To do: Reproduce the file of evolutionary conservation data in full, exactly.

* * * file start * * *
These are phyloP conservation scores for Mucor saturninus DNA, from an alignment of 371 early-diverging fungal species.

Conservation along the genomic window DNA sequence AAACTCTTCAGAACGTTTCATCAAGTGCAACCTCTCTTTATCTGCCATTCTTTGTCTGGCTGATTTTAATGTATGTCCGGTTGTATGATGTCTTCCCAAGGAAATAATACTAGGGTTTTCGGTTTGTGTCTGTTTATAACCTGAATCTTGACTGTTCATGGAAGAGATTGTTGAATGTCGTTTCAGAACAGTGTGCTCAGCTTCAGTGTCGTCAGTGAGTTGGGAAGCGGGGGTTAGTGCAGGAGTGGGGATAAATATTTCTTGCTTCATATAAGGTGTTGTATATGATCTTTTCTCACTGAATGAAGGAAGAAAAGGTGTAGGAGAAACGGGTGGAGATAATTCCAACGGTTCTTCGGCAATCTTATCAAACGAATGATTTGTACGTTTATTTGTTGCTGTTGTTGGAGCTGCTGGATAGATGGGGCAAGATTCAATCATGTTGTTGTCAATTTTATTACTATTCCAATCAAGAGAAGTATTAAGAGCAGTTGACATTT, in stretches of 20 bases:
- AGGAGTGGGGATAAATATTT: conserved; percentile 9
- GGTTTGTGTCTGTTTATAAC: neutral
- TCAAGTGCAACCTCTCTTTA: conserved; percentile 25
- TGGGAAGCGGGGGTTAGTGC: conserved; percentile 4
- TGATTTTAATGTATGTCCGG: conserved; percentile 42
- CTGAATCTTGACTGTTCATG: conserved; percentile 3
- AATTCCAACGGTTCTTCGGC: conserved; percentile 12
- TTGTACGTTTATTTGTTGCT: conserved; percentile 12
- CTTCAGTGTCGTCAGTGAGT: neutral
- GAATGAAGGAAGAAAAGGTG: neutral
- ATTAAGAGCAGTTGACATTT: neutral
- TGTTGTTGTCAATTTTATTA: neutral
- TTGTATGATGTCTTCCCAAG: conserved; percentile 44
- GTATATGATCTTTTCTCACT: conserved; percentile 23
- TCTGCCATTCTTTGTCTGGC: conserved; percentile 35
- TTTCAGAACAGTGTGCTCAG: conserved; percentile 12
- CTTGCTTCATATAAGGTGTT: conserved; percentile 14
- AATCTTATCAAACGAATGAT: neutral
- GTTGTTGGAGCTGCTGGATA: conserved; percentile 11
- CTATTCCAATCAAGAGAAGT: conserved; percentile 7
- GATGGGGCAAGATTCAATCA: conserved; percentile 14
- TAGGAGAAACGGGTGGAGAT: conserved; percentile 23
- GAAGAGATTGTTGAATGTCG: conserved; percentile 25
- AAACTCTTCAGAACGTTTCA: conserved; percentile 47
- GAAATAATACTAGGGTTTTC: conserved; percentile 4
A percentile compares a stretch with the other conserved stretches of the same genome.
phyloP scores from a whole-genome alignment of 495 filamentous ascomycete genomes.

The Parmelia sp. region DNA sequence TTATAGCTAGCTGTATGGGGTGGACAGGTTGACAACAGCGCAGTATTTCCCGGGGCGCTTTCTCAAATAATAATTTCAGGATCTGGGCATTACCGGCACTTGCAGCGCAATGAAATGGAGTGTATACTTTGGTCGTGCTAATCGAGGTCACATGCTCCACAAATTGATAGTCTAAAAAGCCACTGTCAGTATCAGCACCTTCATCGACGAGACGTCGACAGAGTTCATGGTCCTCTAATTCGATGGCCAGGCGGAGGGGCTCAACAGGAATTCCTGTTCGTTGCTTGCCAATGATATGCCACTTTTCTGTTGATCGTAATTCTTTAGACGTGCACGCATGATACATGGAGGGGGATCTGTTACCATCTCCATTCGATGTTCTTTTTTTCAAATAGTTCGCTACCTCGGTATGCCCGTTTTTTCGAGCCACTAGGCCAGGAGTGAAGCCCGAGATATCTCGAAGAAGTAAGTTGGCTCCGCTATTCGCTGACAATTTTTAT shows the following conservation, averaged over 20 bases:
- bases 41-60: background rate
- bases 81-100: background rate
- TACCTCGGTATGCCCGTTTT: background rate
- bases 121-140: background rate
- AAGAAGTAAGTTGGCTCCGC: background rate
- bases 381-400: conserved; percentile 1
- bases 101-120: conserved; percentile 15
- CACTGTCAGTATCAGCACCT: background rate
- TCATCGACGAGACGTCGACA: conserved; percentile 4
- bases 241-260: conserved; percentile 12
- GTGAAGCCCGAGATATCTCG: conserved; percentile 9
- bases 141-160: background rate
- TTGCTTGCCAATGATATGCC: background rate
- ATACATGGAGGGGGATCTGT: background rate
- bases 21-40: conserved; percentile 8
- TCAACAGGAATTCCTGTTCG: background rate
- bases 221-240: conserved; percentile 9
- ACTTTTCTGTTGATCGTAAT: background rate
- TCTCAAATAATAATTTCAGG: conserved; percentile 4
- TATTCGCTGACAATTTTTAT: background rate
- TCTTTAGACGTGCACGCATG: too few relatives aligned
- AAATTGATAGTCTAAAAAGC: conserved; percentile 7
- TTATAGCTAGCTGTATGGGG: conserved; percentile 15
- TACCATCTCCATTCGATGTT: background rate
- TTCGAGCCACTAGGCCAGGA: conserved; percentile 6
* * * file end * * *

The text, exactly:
These are phyloP conservation scores for Mucor saturninus DNA, from an alignment of 371 early-diverging fungal species.

Conservation along the genomic window DNA sequence AAACTCTTCAGAACGTTTCATCAAGTGCAACCTCTCTTTATCTGCCATTCTTTGTCTGGCTGATTTTAATGTATGTCCGGTTGTATGATGTCTTCCCAAGGAAATAATACTAGGGTTTTCGGTTTGTGTCTGTTTATAACCTGAATCTTGACTGTTCATGGAAGAGATTGTTGAATGTCGTTTCAGAACAGTGTGCTCAGCTTCAGTGTCGTCAGTGAGTTGGGAAGCGGGGGTTAGTGCAGGAGTGGGGATAAATATTTCTTGCTTCATATAAGGTGTTGTATATGATCTTTTCTCACTGAATGAAGGAAGAAAAGGTGTAGGAGAAACGGGTGGAGATAATTCCAACGGTTCTTCGGCAATCTTATCAAACGAATGATTTGTACGTTTATTTGTTGCTGTTGTTGGAGCTGCTGGATAGATGGGGCAAGATTCAATCATGTTGTTGTCAATTTTATTACTATTCCAATCAAGAGAAGTATTAAGAGCAGTTGACATTT, in stretches of 20 bases:
- AGGAGTGGGGATAAATATTT: conserved; percentile 9
- GGTTTGTGTCTGTTTATAAC: neutral
- TCAAGTGCAACCTCTCTTTA: conserved; percentile 25
- TGGGAAGCGGGGGTTAGTGC: conserved; percentile 4
- TGATTTTAATGTATGTCCGG: conserved; percentile 42
- CTGAATCTTGACTGTTCATG: conserved; percentile 3
- AATTCCAACGGTTCTTCGGC: conserved; percentile 12
- TTGTACGTTTATTTGTTGCT: conserved; percentile 12
- CTTCAGTGTCGTCAGTGAGT: neutral
- GAATGAAGGAAGAAAAGGTG: neutral
- ATTAAGAGCAGTTGACATTT: neutral
- TGTTGTTGTCAATTTTATTA: neutral
- TTGTATGATGTCTTCCCAAG: conserved; percentile 44
- GTATATGATCTTTTCTCACT: conserved; percentile 23
- TCTGCCATTCTTTGTCTGGC: conserved; percentile 35
- TTTCAGAACAGTGTGCTCAG: conserved; percentile 12
- CTTGCTTCATATAAGGTGTT: conserved; percentile 14
- AATCTTATCAAACGAATGAT: neutral
- GTTGTTGGAGCTGCTGGATA: conserved; percentile 11
- CTATTCCAATCAAGAGAAGT: conserved; percentile 7
- GATGGGGCAAGATTCAATCA: conserved; percentile 14
- TAGGAGAAACGGGTGGAGAT: conserved; percentile 23
- GAAGAGATTGTTGAATGTCG: conserved; percentile 25
- AAACTCTTCAGAACGTTTCA: conserved; percentile 47
- GAAATAATACTAGGGTTTTC: conserved; percentile 4
A percentile compares a stretch with the other conserved stretches of the same genome.
phyloP scores from a whole-genome alignment of 495 filamentous ascomycete genomes.

The Parmelia sp. region DNA sequence TTATAGCTAGCTGTATGGGGTGGACAGGTTGACAACAGCGCAGTATTTCCCGGGGCGCTTTCTCAAATAATAATTTCAGGATCTGGGCATTACCGGCACTTGCAGCGCAATGAAATGGAGTGTATACTTTGGTCGTGCTAATCGAGGTCACATGCTCCACAAATTGATAGTCTAAAAAGCCACTGTCAGTATCAGCACCTTCATCGACGAGACGTCGACAGAGTTCATGGTCCTCTAATTCGATGGCCAGGCGGAGGGGCTCAACAGGAATTCCTGTTCGTTGCTTGCCAATGATATGCCACTTTTCTGTTGATCGTAATTCTTTAGACGTGCACGCATGATACATGGAGGGGGATCTGTTACCATCTCCATTCGATGTTCTTTTTTTCAAATAGTTCGCTACCTCGGTATGCCCGTTTTTTCGAGCCACTAGGCCAGGAGTGAAGCCCGAGATATCTCGAAGAAGTAAGTTGGCTCCGCTATTCGCTGACAATTTTTAT shows the following conservation, averaged over 20 bases:
- bases 41-60: background rate
- bases 81-100: background rate
- TACCTCGGTATGCCCGTTTT: background rate
- bases 121-140: background rate
- AAGAAGTAAGTTGGCTCCGC: background rate
- bases 381-400: conserved; percentile 1
- bases 101-120: conserved; percentile 15
- CACTGTCAGTATCAGCACCT: background rate
- TCATCGACGAGACGTCGACA: conserved; percentile 4
- bases 241-260: conserved; percentile 12
- GTGAAGCCCGAGATATCTCG: conserved; percentile 9
- bases 141-160: background rate
- TTGCTTGCCAATGATATGCC: background rate
- ATACATGGAGGGGGATCTGT: background rate
- bases 21-40: conserved; percentile 8
- TCAACAGGAATTCCTGTTCG: background rate
- bases 221-240: conserved; percentile 9
- ACTTTTCTGTTGATCGTAAT: background rate
- TCTCAAATAATAATTTCAGG: conserved; percentile 4
- TATTCGCTGACAATTTTTAT: background rate
- TCTTTAGACGTGCACGCATG: too few relatives aligned
- AAATTGATAGTCTAAAAAGC: conserved; percentile 7
- TTATAGCTAGCTGTATGGGG: conserved; percentile 15
- TACCATCTCCATTCGATGTT: background rate
- TTCGAGCCACTAGGCCAGGA: conserved; percentile 6